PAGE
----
Identification, Images, & Information
For Insects, Spiders & Their Kin
For the United States & Canada
Clickable Guide
Moths Butterflies Flies Caterpillars Flies Dragonflies Flies Mantids Cockroaches Bees and Wasps Walkingsticks Earwigs Ants Termites Hoppers and Kin Hoppers and Kin Beetles True Bugs Fleas Grasshoppers and Kin Ticks Spiders Scorpions Centipedes Millipedes

Upcoming Events

Discussion of 2018 gathering

Photos of insects and people from the 2015 gathering in Wisconsin, July 10-12

Photos of insects and people from the 2014 gathering in Virginia, June 4-7.

Photos of insects and people from the 2013 gathering in Arizona, July 25-28

Photos of insects and people from the 2012 gathering in Alabama

Photos of insects and people from the 2011 gathering in Iowa

Photos from the 2010 Workshop in Grinnell, Iowa

Photos from the 2009 gathering in Washington

Ultra-basic studio bug photography

Ultra-basic studio bug photography
Pennsylvania, USA
Size: 6 mm
When doing studio macro-photography it is possible to get decent results with very inexpensive equipment, limited knowledge and very little setting up time.
These series of photos were taken with my cheaper camera, a Canon PowerShot A480 (about $120), a small table tripod (about $19) and a couple of desk lights; no flash.
It took about two hours to read the camera manual and to familiarize myself with things such as: white balance, exposure and metering.
It took about ten minutes to take this series of photos using several different settings. While there is room for improvement this is intended to show what anybody can achieve with very limited equipment and knowledge. Most cameras in this price range have all these settings and they are very easy to use.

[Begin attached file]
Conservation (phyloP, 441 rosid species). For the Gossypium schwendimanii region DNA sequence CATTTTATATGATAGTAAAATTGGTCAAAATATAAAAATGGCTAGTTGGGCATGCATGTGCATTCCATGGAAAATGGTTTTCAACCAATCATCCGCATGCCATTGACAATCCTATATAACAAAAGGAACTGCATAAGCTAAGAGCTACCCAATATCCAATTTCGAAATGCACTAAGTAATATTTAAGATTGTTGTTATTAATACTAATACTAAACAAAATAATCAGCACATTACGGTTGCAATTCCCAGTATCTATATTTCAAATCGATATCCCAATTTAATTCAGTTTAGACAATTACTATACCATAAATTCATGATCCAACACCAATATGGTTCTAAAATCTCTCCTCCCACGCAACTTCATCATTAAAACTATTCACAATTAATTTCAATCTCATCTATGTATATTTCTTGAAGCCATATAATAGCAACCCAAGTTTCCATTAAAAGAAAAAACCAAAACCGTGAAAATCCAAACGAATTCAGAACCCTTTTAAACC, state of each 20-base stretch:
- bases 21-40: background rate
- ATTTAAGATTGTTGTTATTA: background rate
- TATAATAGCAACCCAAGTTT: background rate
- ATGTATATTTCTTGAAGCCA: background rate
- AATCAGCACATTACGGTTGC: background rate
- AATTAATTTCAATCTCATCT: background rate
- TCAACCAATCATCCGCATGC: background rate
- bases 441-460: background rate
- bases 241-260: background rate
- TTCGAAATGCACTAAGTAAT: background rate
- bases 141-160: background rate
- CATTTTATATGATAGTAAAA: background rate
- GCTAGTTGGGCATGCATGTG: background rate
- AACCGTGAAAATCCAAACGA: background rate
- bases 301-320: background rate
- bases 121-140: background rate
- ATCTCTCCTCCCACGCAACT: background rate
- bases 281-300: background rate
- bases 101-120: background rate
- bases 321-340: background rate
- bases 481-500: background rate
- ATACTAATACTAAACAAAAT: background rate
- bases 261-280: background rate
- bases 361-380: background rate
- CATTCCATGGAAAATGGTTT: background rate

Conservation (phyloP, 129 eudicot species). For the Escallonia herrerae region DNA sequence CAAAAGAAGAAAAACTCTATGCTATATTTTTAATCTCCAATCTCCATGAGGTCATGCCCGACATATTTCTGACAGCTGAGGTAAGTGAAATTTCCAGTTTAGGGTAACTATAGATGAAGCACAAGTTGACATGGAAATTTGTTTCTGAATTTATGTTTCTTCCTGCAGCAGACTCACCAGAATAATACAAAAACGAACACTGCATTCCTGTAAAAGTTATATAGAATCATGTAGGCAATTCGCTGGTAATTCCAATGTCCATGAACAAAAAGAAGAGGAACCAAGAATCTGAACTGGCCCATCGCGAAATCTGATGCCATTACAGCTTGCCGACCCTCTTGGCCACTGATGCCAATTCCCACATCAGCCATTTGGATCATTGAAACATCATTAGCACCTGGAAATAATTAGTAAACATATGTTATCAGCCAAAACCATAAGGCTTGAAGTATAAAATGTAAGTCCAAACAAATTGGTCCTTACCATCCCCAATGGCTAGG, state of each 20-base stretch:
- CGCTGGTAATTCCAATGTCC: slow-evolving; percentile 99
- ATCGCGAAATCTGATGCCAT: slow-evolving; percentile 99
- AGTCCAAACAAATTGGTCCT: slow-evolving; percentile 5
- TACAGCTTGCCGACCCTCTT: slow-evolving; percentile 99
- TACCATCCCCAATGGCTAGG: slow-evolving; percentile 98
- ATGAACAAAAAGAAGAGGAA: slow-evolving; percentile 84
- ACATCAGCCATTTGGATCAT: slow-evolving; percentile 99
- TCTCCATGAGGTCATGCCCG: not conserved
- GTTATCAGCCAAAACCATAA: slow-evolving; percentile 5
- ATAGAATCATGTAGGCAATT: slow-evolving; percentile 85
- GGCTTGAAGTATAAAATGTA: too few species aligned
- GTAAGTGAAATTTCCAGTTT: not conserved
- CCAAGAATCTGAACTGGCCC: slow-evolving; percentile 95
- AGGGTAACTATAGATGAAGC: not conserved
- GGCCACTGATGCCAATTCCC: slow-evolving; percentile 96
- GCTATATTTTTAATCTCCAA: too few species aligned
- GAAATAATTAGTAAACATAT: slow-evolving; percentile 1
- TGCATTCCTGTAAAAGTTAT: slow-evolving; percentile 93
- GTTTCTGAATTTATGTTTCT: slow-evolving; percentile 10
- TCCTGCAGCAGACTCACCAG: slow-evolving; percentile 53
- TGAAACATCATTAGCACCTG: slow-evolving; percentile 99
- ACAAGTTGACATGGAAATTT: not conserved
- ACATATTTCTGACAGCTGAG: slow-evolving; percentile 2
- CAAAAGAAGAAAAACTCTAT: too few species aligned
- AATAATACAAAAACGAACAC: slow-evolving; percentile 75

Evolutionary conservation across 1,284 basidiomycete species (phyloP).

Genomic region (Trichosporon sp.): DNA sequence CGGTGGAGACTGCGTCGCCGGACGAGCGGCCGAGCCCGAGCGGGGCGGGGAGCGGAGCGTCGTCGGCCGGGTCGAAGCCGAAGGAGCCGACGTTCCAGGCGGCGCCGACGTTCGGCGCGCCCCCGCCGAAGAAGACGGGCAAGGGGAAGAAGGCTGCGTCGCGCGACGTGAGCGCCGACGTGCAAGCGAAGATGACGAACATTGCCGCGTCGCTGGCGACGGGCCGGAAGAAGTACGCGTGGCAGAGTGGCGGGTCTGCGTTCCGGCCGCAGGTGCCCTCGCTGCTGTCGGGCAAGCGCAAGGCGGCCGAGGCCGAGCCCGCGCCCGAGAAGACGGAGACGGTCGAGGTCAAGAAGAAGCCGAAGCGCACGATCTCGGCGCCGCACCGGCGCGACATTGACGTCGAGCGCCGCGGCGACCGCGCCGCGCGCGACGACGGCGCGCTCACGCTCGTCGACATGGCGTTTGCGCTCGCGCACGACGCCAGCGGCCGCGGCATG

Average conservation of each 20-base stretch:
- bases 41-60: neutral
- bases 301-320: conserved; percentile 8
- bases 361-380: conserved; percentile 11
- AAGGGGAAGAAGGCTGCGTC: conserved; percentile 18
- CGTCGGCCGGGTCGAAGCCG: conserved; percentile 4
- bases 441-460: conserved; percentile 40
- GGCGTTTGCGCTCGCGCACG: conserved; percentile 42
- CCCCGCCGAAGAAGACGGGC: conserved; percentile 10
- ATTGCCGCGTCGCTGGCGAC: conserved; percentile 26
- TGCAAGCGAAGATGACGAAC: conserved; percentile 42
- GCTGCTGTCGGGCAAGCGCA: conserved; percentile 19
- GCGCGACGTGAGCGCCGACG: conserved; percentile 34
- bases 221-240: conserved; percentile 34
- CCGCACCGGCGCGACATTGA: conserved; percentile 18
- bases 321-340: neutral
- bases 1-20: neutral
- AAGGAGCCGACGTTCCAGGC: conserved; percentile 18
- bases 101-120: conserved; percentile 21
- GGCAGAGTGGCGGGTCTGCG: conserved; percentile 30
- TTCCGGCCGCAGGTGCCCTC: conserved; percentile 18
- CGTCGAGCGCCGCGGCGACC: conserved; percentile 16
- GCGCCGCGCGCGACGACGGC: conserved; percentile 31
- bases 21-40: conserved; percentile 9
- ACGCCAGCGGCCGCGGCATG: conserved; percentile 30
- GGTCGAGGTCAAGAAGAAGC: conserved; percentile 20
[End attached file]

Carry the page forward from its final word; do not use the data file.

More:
1. The first shot was taken in P mode: Too dark and with very bad color.
2. To correct the bad coloration (white balance) I used the settings for white balance. There are several icons (sun, cloud, light bulb, fluorescent). The light bulb (tungsten) worked best so I used that, but it is still too dark. The exposure needs to be corrected
3 and 4. To correct the exposure I used the scale for exposure compensation which ranks from -2 to +2. It is set automatically to 0 (in the middle of the scale. In the third photo I used a compensation of +1 and in the fourth I used +2. With additional experimentation it is easy to find out what works best in each case.
5. With a dark bug in the center of a white background there is another way of correcting the exposure. The camera is set automatically to a metering mode, called evaluative; it reads the amount of light in all sectors and averages them. If one uses spot metering, it will read just the amount of light at the very center and the bug will brighten up accordingly. The icons look something like this: [0] [ ] [.], well not quite but you get the idea.
6. I added a second light to give the subject a little more uniform light.

I repeat, anybody can improve their photography regardless of equipment and level of know how.

Images of this individual: tag all
Ultra-basic studio bug photography Ultra-basic studio bug photography Ultra-basic studio bug photography Ultra-basic studio bug photography Ultra-basic studio bug photography Ultra-basic studio bug photography Ultra-basic studio bug photography

That's what I needed
This is the level of advice that helps me. My camera has the settings you described adjusting. I wasn't familiar with them because the manual contains a tremendous amount of material and I didn't know how to pick out the relevant parts. A manual organized by "How do I . . . ?" would be easier to use.

Thanks for this series!

One suggestion
To help yourself and help others: Why don't you post some of your most unsatisfactory photos in the Photo forum? You could explain what camera and settings you used and ask how the picture can be improved.

i agree
i use a fuji finepix that cost 129. and i found in the macros my best pics come when i put the critter in a little tub, as the macro focuses good on em in there..or on plain paper as it seems to not know where to foucs if its a "busy" scene, and makes me take 30 picutres to get one that is in foucus of what i tried to take a picture will focus on objects in the foreground or background..a little trick that sometimes works is to pretendim taking a picture of the object to the side of what im really picturing..and get it on the side of the picutre that seems to work.

Comment viewing options
Select your preferred way to display the comments and click 'Save settings' to activate your changes.